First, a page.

Throughout Northeast Ohio, there are so many heroes in the rescue community who work tirelessly to help pets get adopted. We decided to shine a spotlight on one of them, who donates his own time to ensure all animals get the "best shot" at a loving home.
When you visit a kennel, you typically see dozens of pets, sometimes in cages or play yards. It can be noisy for you, and certainly stressful for them.
Photographer Greg Murray sees adoptable pets differently; one-on-one in his Cleveland studio, where it's quieter. If the animal is on the floor, that's where you will find Murray, too.
"I mean, I feel so lucky I get to work with animals. I get to hold them, play with them here."
By now, Murray's story is well-known in Northeast Ohio. Nine years ago, he traded in a human resources career -- taking a leap of faith to follow his heart and combine a passion for art, and a love for animals.
"It's like the greatest thing ever. I could not be doing anything else. This is my life," Murray said when we visited him recently.
Make no mistake, it took time. For the first few years, Murray built his pet and animal photography business slowly. Then, a little book of his work called "Peanut Butter Dogs" took off.
Since then his business has expanded. And so too, the variety of animals he is hired to photograph. Beyond dogs and cats, there are pigs, reptiles, bird, cows and more.
"Gosh you name it. I've probably photographed it."
But the animals closest to his heart are the underdogs: The rescues vying for attention at local shelters. It's deeply personal for him. Murray says growing up, his family adopted numerous rescues. He and his wife currently have two adopted dogs.
"I got my start photographing animals as a volunteer with the Cleveland APL and spending time with those animals in the shelter, getting them out of their kennels and whatnot. They deserve a home. They weren't put in that position. They deserve to be loved. "
Many of his subjects are pit bulls. He joined the fight against Lakewood's pit bull ban, which ended in 2018. The fight inspired his second book, "Pit Bull Heroes."
"With so much of the shelter population being pit bull type dogs, I think it's important for people to know that all dogs are individuals and deserve to be treated as such. The way a dog looks will not determine their behavior. Judging dogs based on looks does not equate to safety. Safety comes from holding all dogs and humans accountable for properly managing their dog, regardless of the way it looks."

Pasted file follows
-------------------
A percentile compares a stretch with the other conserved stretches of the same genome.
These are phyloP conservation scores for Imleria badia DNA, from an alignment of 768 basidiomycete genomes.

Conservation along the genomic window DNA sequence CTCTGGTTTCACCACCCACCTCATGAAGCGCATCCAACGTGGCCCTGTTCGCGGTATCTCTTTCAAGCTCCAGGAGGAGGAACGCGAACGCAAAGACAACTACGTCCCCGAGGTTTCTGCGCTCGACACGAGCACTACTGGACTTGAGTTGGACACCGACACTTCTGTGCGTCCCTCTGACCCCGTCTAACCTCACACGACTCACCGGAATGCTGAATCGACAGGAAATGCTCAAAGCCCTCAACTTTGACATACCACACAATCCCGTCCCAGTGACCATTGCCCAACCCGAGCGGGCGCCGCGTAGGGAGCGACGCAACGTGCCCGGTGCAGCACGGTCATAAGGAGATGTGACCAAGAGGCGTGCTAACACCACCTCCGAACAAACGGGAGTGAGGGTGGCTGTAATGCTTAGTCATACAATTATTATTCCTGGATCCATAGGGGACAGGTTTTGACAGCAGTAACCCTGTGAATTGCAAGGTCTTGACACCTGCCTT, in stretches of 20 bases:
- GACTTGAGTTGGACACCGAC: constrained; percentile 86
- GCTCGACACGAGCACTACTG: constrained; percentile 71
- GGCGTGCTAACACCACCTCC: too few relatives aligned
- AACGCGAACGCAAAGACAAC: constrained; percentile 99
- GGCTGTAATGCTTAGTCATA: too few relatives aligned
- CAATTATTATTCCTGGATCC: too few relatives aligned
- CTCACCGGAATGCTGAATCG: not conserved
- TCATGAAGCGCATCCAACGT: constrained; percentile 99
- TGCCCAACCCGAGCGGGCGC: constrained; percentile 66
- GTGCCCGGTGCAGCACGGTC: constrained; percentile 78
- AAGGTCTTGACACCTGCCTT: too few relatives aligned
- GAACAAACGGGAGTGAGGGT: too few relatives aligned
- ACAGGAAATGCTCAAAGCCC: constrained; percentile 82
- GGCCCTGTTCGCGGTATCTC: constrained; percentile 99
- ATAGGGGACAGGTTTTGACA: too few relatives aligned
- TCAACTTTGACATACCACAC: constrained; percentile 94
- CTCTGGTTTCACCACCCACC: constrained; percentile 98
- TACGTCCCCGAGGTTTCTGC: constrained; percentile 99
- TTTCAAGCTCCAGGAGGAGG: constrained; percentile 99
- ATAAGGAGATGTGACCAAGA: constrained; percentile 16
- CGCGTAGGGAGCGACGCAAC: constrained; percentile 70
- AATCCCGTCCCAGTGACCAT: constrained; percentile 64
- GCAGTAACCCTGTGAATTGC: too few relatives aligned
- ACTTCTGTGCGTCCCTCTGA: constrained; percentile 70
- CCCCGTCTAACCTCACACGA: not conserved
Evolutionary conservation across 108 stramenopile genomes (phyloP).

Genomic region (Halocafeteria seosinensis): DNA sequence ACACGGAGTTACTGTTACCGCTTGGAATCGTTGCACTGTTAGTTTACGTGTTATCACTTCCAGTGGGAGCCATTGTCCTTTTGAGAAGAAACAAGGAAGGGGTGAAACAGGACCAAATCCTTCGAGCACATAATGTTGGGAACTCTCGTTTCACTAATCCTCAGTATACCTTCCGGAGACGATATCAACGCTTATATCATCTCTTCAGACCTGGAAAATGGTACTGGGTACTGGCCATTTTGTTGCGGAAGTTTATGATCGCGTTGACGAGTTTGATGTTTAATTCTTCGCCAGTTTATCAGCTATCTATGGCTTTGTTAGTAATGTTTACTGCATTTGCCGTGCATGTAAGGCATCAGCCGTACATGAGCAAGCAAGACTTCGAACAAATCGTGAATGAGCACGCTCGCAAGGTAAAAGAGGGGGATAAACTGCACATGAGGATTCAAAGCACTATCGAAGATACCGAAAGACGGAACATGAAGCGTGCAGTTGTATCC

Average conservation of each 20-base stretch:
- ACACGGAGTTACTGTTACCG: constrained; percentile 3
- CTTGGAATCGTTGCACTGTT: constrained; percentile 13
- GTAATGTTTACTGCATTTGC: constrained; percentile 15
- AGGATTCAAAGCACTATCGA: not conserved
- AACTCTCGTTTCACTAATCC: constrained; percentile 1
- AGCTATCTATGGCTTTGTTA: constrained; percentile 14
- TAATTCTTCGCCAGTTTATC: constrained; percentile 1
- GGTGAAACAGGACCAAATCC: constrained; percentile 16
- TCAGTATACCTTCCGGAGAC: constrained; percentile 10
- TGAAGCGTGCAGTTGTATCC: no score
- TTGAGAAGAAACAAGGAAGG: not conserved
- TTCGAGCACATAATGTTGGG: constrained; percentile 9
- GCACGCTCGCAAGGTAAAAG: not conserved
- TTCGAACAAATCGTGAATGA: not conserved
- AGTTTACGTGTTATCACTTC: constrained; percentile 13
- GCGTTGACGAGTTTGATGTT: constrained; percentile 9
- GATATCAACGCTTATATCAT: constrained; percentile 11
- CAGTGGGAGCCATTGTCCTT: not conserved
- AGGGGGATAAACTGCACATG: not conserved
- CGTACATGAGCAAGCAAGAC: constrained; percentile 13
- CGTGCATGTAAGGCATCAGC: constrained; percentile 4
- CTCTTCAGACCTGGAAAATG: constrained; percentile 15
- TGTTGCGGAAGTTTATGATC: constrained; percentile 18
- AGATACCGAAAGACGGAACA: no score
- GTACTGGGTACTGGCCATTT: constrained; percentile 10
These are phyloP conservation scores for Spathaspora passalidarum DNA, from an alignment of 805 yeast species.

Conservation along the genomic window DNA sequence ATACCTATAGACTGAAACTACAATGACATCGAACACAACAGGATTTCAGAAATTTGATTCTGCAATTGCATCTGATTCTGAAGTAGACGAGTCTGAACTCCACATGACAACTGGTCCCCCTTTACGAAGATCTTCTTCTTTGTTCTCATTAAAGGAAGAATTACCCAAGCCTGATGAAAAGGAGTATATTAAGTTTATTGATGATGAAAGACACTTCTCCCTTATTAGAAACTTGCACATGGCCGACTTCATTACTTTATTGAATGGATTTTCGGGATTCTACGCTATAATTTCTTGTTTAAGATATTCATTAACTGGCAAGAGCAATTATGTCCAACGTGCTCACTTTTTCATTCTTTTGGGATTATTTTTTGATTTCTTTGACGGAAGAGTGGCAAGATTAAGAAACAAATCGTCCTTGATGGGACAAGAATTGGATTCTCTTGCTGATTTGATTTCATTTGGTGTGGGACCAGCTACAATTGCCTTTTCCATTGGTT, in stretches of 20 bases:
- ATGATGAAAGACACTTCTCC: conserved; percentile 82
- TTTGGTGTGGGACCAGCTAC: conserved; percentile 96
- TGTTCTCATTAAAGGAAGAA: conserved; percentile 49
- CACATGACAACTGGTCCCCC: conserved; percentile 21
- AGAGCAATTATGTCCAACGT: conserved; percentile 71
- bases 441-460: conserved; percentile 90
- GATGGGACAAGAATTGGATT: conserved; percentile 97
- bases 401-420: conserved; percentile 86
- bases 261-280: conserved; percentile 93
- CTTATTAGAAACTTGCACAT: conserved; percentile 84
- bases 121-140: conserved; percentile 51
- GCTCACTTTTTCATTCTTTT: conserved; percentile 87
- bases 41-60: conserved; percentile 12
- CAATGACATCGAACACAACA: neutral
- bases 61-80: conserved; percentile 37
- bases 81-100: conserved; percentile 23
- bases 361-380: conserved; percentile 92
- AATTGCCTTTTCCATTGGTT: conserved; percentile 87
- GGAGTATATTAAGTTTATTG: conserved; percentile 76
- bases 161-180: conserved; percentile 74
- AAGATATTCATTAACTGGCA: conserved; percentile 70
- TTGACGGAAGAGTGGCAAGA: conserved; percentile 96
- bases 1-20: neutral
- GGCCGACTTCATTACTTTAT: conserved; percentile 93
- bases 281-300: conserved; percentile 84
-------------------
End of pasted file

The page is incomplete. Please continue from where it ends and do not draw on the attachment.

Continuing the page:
Through his lens, Murray is able find that special quality in each and every animal.
Like Baloo, a playful, treat-motivated pup, still searching for the right human.
"When you look into an animal's eyes, especially these dogs eyes, you can really connect with them. And anything I can do to help get a dog noticed, or especially a dog that may be struggling to get adopted, or any other animal, rabbit, you know, it's a good feeling," he said.
Even a Flemish Giant Rabbit -- dumped in the Metroparks. At 20 pounds, "Clover" is a lot of bunny to love, and her portrait is the perfect bait for potential adopters.
Murray is only happy to do his part, believing all it takes is just the right shot to help these animals find their forever homes.
"To hear that feedback from someone that said, 'I saw your photo. I went to see the dog and adopted it.' It's a huge smile on my face," he said.
For his part, Murray appreciates the attention these animals receive, through his one-of-kind photography.
"My time spent volunteering to take these photos pales in comparison to the time spent by staff and volunteers at the shelters and rescue organizations. They are true heroes who make a difference on a daily basis by taking care of these animals and doing everything they possibly can to get them into forever homes. I wouldn't be able to do what I do without them. The effort and time some of these people put into animal rescue is something to be celebrated. Northeast Ohio is so lucky to have such a dedicated animal rescue community."
Murray has published three books. A 4th is in the works.
He also creates a yearly calendar of rescue dogs and gives a portion of proceeds to a chosen charity. For his Rescued 2023 calendar, which is available now, Murray has selected Neighborhood Pets and Outreach and Resource Center, which supports people with financial needs by helping them keep their pets in their homes.
Cat lovers, there will also be a calendar for you. Murray is finishing up a version for feline fanatics, and will be posting a link soon.
VISIT Greg Murray Photography.
Check out 2023 Rescued Calendar HERE.
Check out more adoption information about Baloo HERE.
Check out adoption information about Clover HERE.
Learn more about Neighborhood Pets and Outreach Resource Center HERE.
Editor's note: Video in the player above was originally published in a previous pets story on Sept. 28, 2022.